And while I agree that access to capital is a factor, as I also already mentioned, I dont think its the only factor but it IS the one that we can’t control, and therefore not particularly central to my argument.

    Does it need to be ‘central to your argument’ for someone else to raise it in a conversation about the topic, tho? If you make a post about teacher pay and someone brings up expands on the role of unions in response, is that out of bounds? It doesn’t seem like the other people in the conversation need to be circumscribed to the points you raise (or don’t raise). It seems like there’s plenty of room to argue how much of this alleged paucity of black entrepeneurship is the result of structural fetters vs. cultural ones.

    Our mentality about the importance of and how we create wealth is relevant today (just like you mention the collectivism of immigrants, THAT is a business tactic that we do not use, in my opinion because you must to HAVE to collect).

    This. Snob did this look-at-the-immigrants thing in an earlier post in this series. It’s really essentialist and simplistic.Asian American immigrants may have a stranglehold on the black beauty supply industry and Latin@s may hold down all the bodegas in NY, but most new immigrants from any group will find themselves working in the service economy. They may work as domestics for some moneyed family. Maybe they work as cleaning ladies. Or maybe they work in businesses like nail shops run by people from their ethnic group. But they’re not by and large making livable wages; when you factor in the legal and linguistic barriers, it seems like that economic insularity is much more a necessary survival mechanism than it is some sort of advanced sense of economic collectivism.

  14. i know, but for some groups, the educational attainment is very high. it depends on the racial group.

    There are way too many qualifiers here for this statement to make sense.

  15. debdessaso says:

    I agree totally with Irene. Although I try my best to patronize black-owned businesses whenever I can, I refuse to spend my money for bad customer service, and for some reason, too many black-owned businesses have poor customer service down to a fine science! On a related issue, I recently wrote a book for young people. After reading articles about black-owned publishers lamenting the fact that too many black authors prefer mainstream book publishers, I sent my manuscript to several black-owned companies, and all of them rejected it. To be fair, several mainstream publishers did also, and I ended up going to one of the larger print-on-demand publishers (which is owned by a mainstream publisher). The point I’m making is that perhaps black authors aren’t avoiding black-owned publishers–they’re simply tired of getting the same rejections that they get from the mainstream publishers.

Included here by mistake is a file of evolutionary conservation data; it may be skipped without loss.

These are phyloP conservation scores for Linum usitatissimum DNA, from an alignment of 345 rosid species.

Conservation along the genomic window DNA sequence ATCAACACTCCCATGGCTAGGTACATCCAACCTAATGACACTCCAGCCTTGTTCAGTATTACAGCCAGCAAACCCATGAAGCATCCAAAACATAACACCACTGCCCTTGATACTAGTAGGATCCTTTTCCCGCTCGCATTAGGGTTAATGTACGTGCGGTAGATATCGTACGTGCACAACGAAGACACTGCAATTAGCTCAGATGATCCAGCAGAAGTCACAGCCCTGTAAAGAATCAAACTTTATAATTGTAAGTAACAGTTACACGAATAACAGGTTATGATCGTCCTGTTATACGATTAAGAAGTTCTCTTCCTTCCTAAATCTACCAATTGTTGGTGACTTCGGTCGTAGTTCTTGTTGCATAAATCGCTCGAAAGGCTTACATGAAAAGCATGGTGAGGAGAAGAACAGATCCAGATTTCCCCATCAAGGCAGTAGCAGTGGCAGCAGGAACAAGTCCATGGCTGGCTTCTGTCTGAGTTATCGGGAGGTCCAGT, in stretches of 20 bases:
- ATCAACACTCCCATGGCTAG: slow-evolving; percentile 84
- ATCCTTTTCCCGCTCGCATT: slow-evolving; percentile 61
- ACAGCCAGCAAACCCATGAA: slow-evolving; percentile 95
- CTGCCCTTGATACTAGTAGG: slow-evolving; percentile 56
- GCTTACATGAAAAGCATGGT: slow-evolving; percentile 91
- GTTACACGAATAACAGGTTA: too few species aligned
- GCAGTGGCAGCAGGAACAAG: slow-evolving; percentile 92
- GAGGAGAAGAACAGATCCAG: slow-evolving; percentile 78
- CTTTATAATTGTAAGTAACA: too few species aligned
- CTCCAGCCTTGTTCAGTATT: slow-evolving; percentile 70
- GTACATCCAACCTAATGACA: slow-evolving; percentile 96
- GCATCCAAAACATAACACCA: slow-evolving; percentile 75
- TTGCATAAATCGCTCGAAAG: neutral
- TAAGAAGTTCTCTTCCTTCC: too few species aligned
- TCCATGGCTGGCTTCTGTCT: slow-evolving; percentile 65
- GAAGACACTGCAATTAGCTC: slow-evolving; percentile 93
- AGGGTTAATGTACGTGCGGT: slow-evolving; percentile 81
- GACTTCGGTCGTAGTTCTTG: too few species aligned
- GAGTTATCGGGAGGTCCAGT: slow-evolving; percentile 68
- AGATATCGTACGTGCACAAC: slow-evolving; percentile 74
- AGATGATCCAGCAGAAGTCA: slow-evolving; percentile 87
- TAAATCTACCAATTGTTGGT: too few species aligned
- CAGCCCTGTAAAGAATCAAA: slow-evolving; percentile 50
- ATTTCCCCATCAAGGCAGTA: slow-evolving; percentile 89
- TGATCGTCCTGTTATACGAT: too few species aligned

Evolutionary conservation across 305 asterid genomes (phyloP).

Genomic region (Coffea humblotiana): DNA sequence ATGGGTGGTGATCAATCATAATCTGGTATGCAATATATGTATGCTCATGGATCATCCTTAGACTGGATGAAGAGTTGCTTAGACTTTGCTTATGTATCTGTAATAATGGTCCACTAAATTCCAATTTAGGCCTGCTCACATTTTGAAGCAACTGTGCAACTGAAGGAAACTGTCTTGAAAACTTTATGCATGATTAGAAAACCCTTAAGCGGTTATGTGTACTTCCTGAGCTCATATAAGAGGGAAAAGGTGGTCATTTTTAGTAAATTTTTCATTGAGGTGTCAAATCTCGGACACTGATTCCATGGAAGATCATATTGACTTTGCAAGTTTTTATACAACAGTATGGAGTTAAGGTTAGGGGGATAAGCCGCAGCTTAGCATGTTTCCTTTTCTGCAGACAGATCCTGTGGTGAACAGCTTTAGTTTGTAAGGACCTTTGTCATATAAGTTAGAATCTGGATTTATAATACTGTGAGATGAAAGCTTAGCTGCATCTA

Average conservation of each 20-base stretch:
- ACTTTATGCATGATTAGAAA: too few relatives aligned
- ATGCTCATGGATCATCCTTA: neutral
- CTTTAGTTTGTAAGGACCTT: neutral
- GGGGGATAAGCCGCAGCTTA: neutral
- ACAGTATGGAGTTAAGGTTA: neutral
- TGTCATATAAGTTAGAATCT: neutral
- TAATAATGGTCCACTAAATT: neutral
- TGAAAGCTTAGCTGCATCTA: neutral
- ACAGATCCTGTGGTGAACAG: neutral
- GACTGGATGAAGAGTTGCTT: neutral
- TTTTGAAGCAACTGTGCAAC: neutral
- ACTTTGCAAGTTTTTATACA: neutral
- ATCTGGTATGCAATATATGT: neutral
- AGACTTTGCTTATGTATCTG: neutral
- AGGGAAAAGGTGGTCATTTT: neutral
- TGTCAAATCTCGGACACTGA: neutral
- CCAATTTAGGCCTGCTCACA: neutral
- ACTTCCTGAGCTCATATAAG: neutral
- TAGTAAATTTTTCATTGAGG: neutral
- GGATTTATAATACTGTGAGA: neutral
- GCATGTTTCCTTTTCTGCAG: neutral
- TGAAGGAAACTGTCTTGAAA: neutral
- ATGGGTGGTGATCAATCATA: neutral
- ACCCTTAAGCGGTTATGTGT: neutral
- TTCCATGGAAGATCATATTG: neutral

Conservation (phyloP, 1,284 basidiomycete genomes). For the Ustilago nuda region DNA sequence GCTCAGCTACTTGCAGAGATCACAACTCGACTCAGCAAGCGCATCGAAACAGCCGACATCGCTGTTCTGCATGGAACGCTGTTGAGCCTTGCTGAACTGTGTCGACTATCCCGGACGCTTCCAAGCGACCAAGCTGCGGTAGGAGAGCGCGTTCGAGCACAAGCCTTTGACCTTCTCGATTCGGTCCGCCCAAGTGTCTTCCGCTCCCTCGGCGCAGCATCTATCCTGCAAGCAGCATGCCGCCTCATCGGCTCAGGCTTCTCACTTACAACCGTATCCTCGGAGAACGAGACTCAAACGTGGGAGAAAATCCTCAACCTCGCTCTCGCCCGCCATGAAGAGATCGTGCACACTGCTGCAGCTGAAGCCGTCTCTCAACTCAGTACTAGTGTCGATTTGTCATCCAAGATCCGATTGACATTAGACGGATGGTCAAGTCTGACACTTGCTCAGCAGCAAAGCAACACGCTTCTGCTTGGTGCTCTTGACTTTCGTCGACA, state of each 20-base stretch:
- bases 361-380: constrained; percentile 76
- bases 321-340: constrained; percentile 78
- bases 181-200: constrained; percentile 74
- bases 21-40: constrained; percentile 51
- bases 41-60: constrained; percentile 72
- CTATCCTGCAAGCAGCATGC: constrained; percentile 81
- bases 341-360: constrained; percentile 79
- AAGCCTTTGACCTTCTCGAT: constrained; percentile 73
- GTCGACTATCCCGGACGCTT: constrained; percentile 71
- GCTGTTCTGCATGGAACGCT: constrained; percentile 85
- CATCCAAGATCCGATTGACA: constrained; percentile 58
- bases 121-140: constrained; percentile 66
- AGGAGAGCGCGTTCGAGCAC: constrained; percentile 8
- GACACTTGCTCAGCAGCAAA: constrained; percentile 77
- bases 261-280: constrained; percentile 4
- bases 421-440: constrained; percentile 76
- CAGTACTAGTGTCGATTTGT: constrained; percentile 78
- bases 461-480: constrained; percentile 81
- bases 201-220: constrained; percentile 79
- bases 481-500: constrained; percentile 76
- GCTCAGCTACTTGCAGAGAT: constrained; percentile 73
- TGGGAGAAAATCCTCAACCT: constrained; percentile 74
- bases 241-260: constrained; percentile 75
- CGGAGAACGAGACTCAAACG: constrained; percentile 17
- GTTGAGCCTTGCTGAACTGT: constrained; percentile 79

16. alison tofacts says:

    Black households earned anincome of 679 billion dollars in 2004.this is what they spend their money on in 2003Apparel Products and Services . . . . . . . . . . . . . $23.0 billionAppliances. . . . . . . . . . . . . . . . . . . . . . . . 2.5 billionBeverages (Alcoholic) . . . . . . . . . . . . . . . . . . 2.5 billionBeverages (Non-Alcoholic) . . . . . . . . . . . . . . . . 2.5 billionBooks . . . . . . . . . . . . . . . . . . . . . . . . . . 326 millionCars, Trucks and Motorcycles . . . . . . . . . . . . . .32.6 billion*Computers and Related Equipment . . . . . . . . . . . . . 1.9 billionConsumer Electronics. . . . . . . . . . . . . . . . . . . 3.5 billionContributions . . . . . . . . . . . . . . . . . . . . . 12.3 billionEducation . . . . . . . . . . . . . . . . . . . . . . . . 6.2 billionEntertainment and Leisure . . . . . . . . . . . . . . . . 2.7 billionFood. . . . . . . . . . . . . . . . . . . . . . . . . . 56.5 billionGifts . . . . . . . . . . . . . . . . . . . . . . . . . . 7.9 billionHealth Care . . . . . . . . . . . . . . . . . . . . . . 18.0 billionHousehold Furnishings and Equipment . . . . . . . . . . 11.9 billionHousewares. . . . . . . . . . . . . . . . . . . . . . . . 973 millionHousing and related charges . . . . . . . . . . . . . . 145.2 billionInsurance . . . . . . . . . . . . . . . . . . . . . . . 16.2 billionMedia . . . . . . . . . . . . . . . . . . . . . . . . . . 6.0 billionPersonal Care Products and Services . . . . . . . . . . . 6.5 billionSports and Recreational Equipment . . . . . . . . . . . . 900 millionTelephone Services. . . . . . . . . . . . . . . . . . . 14.4 billionTobacco Products and Smoking Supplies . . . . . . . . . . 2.8 billionToys, Games and Pets. . . . . . . . . . . . . . . . . . . 2.3 billionTransportation, Travel and Lodging. . . . . . . . . . . . 4.8 billionso i suggest if u want to keep the money in the "comunity" black people should try to combine thier financial power and buy the flats they are living inbut i am not an economist 🙂

  17. Laura says:

    "Why don’t more black folks own these businesses ourselves? Aside from being pushed out by what are simply bigger or better businessmen, our work ethic is just not built to compete." This statement is beyond ignorant. Black people had work ethic from the minute we were brought to America to work in the fields and we had work ethic after slavery since we had to start our own businesses and schools. Black business did not start to decline until the end of segregation. However, if you look you can always find black people running small businesses. I used all black vendors for my wedding and I had no problems because I used references and networking to select good vendors the same way I would have if I were looking for white businesses. It is just a matter of putting forth a little effort to look.